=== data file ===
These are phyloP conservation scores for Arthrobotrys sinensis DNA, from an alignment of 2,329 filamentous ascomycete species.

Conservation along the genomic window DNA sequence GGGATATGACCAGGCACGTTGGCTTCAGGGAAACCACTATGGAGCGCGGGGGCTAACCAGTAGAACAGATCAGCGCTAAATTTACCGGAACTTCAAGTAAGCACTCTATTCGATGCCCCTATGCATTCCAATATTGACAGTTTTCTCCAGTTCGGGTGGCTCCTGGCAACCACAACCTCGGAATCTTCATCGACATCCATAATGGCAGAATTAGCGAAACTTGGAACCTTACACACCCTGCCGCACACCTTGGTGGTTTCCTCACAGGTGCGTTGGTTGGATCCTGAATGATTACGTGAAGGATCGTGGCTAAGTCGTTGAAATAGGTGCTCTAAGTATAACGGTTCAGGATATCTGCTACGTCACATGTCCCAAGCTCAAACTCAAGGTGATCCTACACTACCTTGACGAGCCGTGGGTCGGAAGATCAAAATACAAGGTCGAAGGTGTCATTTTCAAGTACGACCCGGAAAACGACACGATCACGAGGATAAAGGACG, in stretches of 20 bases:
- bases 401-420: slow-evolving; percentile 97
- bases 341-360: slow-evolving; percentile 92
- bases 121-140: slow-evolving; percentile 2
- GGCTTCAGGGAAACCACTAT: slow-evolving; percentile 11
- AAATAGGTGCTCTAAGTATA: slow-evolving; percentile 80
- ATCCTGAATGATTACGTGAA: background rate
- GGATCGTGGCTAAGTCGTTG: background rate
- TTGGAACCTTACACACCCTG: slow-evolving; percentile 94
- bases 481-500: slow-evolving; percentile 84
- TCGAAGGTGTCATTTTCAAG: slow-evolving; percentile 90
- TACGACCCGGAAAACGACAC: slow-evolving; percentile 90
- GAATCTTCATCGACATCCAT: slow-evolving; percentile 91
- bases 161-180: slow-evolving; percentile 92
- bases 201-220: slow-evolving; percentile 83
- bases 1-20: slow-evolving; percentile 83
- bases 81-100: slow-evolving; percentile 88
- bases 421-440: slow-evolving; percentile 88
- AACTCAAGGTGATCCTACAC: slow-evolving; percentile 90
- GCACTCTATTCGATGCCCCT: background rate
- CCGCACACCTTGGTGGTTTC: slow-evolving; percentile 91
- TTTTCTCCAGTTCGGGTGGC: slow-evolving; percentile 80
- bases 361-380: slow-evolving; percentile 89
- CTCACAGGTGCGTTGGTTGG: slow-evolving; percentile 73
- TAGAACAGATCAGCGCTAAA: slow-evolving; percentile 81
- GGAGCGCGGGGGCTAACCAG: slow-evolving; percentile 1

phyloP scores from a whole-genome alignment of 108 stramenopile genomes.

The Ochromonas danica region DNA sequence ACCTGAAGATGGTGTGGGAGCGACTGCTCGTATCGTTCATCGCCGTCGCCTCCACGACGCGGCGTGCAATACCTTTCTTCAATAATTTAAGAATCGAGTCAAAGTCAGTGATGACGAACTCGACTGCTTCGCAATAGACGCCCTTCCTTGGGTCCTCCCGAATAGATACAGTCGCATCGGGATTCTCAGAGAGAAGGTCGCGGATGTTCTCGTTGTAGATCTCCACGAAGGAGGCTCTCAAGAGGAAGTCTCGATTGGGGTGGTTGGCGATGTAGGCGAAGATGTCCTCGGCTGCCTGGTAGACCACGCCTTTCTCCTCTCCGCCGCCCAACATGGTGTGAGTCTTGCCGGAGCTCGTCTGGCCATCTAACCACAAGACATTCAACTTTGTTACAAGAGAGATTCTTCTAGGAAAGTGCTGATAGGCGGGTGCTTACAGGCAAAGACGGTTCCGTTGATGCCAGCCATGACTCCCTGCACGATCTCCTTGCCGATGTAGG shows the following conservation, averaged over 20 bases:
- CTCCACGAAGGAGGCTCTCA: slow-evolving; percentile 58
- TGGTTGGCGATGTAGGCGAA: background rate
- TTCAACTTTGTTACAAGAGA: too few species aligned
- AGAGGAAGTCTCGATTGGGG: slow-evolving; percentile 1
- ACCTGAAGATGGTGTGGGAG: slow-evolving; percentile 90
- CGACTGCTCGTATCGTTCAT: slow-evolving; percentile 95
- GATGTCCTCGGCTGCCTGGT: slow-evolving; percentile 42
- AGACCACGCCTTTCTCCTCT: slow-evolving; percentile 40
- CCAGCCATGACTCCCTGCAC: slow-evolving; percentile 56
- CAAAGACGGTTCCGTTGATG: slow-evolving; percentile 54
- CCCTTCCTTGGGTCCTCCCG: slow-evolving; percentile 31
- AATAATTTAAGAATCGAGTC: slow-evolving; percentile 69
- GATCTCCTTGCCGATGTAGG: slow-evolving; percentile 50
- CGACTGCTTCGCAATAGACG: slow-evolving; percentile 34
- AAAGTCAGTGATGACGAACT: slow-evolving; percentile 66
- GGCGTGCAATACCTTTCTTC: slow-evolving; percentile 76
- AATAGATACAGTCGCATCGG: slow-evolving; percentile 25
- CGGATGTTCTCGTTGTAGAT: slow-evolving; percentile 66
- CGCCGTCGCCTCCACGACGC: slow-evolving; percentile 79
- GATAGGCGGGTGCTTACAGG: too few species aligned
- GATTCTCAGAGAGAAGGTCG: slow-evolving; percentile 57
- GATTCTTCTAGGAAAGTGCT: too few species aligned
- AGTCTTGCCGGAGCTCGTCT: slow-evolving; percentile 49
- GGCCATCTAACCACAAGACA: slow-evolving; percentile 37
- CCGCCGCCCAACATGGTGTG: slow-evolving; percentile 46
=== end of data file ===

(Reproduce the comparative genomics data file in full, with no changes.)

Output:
These are phyloP conservation scores for Arthrobotrys sinensis DNA, from an alignment of 2,329 filamentous ascomycete species.

Conservation along the genomic window DNA sequence GGGATATGACCAGGCACGTTGGCTTCAGGGAAACCACTATGGAGCGCGGGGGCTAACCAGTAGAACAGATCAGCGCTAAATTTACCGGAACTTCAAGTAAGCACTCTATTCGATGCCCCTATGCATTCCAATATTGACAGTTTTCTCCAGTTCGGGTGGCTCCTGGCAACCACAACCTCGGAATCTTCATCGACATCCATAATGGCAGAATTAGCGAAACTTGGAACCTTACACACCCTGCCGCACACCTTGGTGGTTTCCTCACAGGTGCGTTGGTTGGATCCTGAATGATTACGTGAAGGATCGTGGCTAAGTCGTTGAAATAGGTGCTCTAAGTATAACGGTTCAGGATATCTGCTACGTCACATGTCCCAAGCTCAAACTCAAGGTGATCCTACACTACCTTGACGAGCCGTGGGTCGGAAGATCAAAATACAAGGTCGAAGGTGTCATTTTCAAGTACGACCCGGAAAACGACACGATCACGAGGATAAAGGACG, in stretches of 20 bases:
- bases 401-420: slow-evolving; percentile 97
- bases 341-360: slow-evolving; percentile 92
- bases 121-140: slow-evolving; percentile 2
- GGCTTCAGGGAAACCACTAT: slow-evolving; percentile 11
- AAATAGGTGCTCTAAGTATA: slow-evolving; percentile 80
- ATCCTGAATGATTACGTGAA: background rate
- GGATCGTGGCTAAGTCGTTG: background rate
- TTGGAACCTTACACACCCTG: slow-evolving; percentile 94
- bases 481-500: slow-evolving; percentile 84
- TCGAAGGTGTCATTTTCAAG: slow-evolving; percentile 90
- TACGACCCGGAAAACGACAC: slow-evolving; percentile 90
- GAATCTTCATCGACATCCAT: slow-evolving; percentile 91
- bases 161-180: slow-evolving; percentile 92
- bases 201-220: slow-evolving; percentile 83
- bases 1-20: slow-evolving; percentile 83
- bases 81-100: slow-evolving; percentile 88
- bases 421-440: slow-evolving; percentile 88
- AACTCAAGGTGATCCTACAC: slow-evolving; percentile 90
- GCACTCTATTCGATGCCCCT: background rate
- CCGCACACCTTGGTGGTTTC: slow-evolving; percentile 91
- TTTTCTCCAGTTCGGGTGGC: slow-evolving; percentile 80
- bases 361-380: slow-evolving; percentile 89
- CTCACAGGTGCGTTGGTTGG: slow-evolving; percentile 73
- TAGAACAGATCAGCGCTAAA: slow-evolving; percentile 81
- GGAGCGCGGGGGCTAACCAG: slow-evolving; percentile 1

phyloP scores from a whole-genome alignment of 108 stramenopile genomes.

The Ochromonas danica region DNA sequence ACCTGAAGATGGTGTGGGAGCGACTGCTCGTATCGTTCATCGCCGTCGCCTCCACGACGCGGCGTGCAATACCTTTCTTCAATAATTTAAGAATCGAGTCAAAGTCAGTGATGACGAACTCGACTGCTTCGCAATAGACGCCCTTCCTTGGGTCCTCCCGAATAGATACAGTCGCATCGGGATTCTCAGAGAGAAGGTCGCGGATGTTCTCGTTGTAGATCTCCACGAAGGAGGCTCTCAAGAGGAAGTCTCGATTGGGGTGGTTGGCGATGTAGGCGAAGATGTCCTCGGCTGCCTGGTAGACCACGCCTTTCTCCTCTCCGCCGCCCAACATGGTGTGAGTCTTGCCGGAGCTCGTCTGGCCATCTAACCACAAGACATTCAACTTTGTTACAAGAGAGATTCTTCTAGGAAAGTGCTGATAGGCGGGTGCTTACAGGCAAAGACGGTTCCGTTGATGCCAGCCATGACTCCCTGCACGATCTCCTTGCCGATGTAGG shows the following conservation, averaged over 20 bases:
- CTCCACGAAGGAGGCTCTCA: slow-evolving; percentile 58
- TGGTTGGCGATGTAGGCGAA: background rate
- TTCAACTTTGTTACAAGAGA: too few species aligned
- AGAGGAAGTCTCGATTGGGG: slow-evolving; percentile 1
- ACCTGAAGATGGTGTGGGAG: slow-evolving; percentile 90
- CGACTGCTCGTATCGTTCAT: slow-evolving; percentile 95
- GATGTCCTCGGCTGCCTGGT: slow-evolving; percentile 42
- AGACCACGCCTTTCTCCTCT: slow-evolving; percentile 40
- CCAGCCATGACTCCCTGCAC: slow-evolving; percentile 56
- CAAAGACGGTTCCGTTGATG: slow-evolving; percentile 54
- CCCTTCCTTGGGTCCTCCCG: slow-evolving; percentile 31
- AATAATTTAAGAATCGAGTC: slow-evolving; percentile 69
- GATCTCCTTGCCGATGTAGG: slow-evolving; percentile 50
- CGACTGCTTCGCAATAGACG: slow-evolving; percentile 34
- AAAGTCAGTGATGACGAACT: slow-evolving; percentile 66
- GGCGTGCAATACCTTTCTTC: slow-evolving; percentile 76
- AATAGATACAGTCGCATCGG: slow-evolving; percentile 25
- CGGATGTTCTCGTTGTAGAT: slow-evolving; percentile 66
- CGCCGTCGCCTCCACGACGC: slow-evolving; percentile 79
- GATAGGCGGGTGCTTACAGG: too few species aligned
- GATTCTCAGAGAGAAGGTCG: slow-evolving; percentile 57
- GATTCTTCTAGGAAAGTGCT: too few species aligned
- AGTCTTGCCGGAGCTCGTCT: slow-evolving; percentile 49
- GGCCATCTAACCACAAGACA: slow-evolving; percentile 37
- CCGCCGCCCAACATGGTGTG: slow-evolving; percentile 46